Tag: Prenda Law

Prenda Law Appeal Goes Poorly In Oral Argument Before the Seventh Circuit

The Prenda lawyers appealed the sanctions award by the Southern District of Illinois in the case captioned Lightspeed Media v. Smith, 13 -3801. Today, the Seventh Circuit held oral argument in the appeal by the three Prenda lawyers, Duffy, Hansmeier and Steele. The members of the panel were Judges Wood, Sykes and Kanne. I did not attend the argument, but I listened to the tape of the argument. To say the least, the argument did not go well for Prenda. The panel was convinced that there was sufficient evidence of bad faith conduct by the Prenda attorneys before the district court. The panel brushed aside Prenda’s arguments that there was no support in the record for the bad faith finding. Prenda’s other argument, that it was wrong to base a sanctions opinion on the decision of another judge, was also brushed aside. Prenda also argued that there was insufficient notice to some of its attorneys that they were going to be sanctioned. It would appear that the panel was not impressed with this argument either.

Judge Diane Sykes asked Prenda’s lawyer to explain “in 25 words or less” the relationship between Lightspeed, Prenda Law and Alpha law. Prenda’s counsel, Daniel Voelker, admitted that he could not explain the relationship. Judge Sykes responded “That is shocking.”

Voelker also argued that it was improper to sanction the lawyers based on the voluntary dismissal by Prenda. The problem for Prenda is that the voluntary dismissal, coming after contentious litigation, appeared to lend support to the  idea that the entire case was a shakedown, not a serious piece of litigation.

Judge Kanne seemed to have some interest in the argument that Hansmeier did not receive adequate notice of the sanctions motion. Hansmeier was not served with the motion. Instead, the internet service providers served the Prenda Law firm.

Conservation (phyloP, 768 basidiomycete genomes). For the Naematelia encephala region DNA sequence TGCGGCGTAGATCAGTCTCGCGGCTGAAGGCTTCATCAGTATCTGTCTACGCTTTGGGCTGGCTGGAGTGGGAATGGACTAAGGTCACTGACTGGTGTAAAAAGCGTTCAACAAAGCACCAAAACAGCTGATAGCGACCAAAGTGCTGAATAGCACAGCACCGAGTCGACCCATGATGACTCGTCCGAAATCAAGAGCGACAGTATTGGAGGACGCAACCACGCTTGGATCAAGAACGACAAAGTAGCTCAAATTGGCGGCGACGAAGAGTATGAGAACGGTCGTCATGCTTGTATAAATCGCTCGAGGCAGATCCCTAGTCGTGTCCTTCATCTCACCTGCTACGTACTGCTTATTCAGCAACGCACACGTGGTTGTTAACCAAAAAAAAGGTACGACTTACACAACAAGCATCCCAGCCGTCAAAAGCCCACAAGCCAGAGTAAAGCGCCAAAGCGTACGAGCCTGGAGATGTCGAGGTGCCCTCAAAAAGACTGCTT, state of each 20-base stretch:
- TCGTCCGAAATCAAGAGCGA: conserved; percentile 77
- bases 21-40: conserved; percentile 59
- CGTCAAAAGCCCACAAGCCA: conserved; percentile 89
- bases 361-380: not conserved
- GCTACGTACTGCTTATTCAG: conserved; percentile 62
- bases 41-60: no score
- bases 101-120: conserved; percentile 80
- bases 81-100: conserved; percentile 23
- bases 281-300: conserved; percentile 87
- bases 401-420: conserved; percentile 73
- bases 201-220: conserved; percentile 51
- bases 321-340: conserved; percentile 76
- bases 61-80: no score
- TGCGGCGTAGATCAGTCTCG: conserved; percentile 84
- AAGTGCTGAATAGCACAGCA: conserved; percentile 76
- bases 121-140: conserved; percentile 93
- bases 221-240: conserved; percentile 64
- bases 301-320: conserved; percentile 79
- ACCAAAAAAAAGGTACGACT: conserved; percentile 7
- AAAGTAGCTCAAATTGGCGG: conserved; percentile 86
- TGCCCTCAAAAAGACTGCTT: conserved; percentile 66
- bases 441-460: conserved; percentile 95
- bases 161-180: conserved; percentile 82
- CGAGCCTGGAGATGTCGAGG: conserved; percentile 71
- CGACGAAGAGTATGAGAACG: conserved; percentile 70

Although I hate to predict what the Court of Appeals will do, I am going to make a guess.

First, the Seventh Circuit will affirm the finding of bad faith and vexatious conduct by the Prenda lawyers.  There did not appear to be any doubt about the result.

Second, the Seventh Circuit will remand the case to the district court for a hearing on the reasonableness of the legal fees claimed by the Defendants.

Third, the Seventh Circuit will issue a published opinion, which will essentially finish the legal careers of the three respondents. I believe that John Steele has already resigned from the Illinois Bar and no longer has a license to practice law.

Again, this is my opinion based on reading the briefs and listening to the tape of the argument.

Edward X. Clinton, Jr.

Note: since this post was published a well-respected technology journalist drew conclusions similar to mine.


Here is the link to the oral argument recording.



Prenda Law Is Sanctioned Again – This Time By Judge Darrah

Yesterday, Judge Darrah released an opinion sanctioning Paul Duffy and Prenda Law, Inc.  Duffy and Prenda Law are well-known for filing actions against individuals (mostly men) alleging that those individuals violated copyright law by downloading pornographic movies without paying for them. A search of Prenda Law or Paul Duffy on Pacer will yield hundreds of similar lawsuits against John Doe defendants.

According to its critics, Prenda files a case and then solicits settlements from the individual defendants. The defendants, so it is claimed, are reluctant to have their names disclosed in public. They settle with Prenda, often for significant sums of money.

During the last twelve months, Prenda Law and its lawyer, Paul Duffy, have become targets of sanctions motions in various federal courts.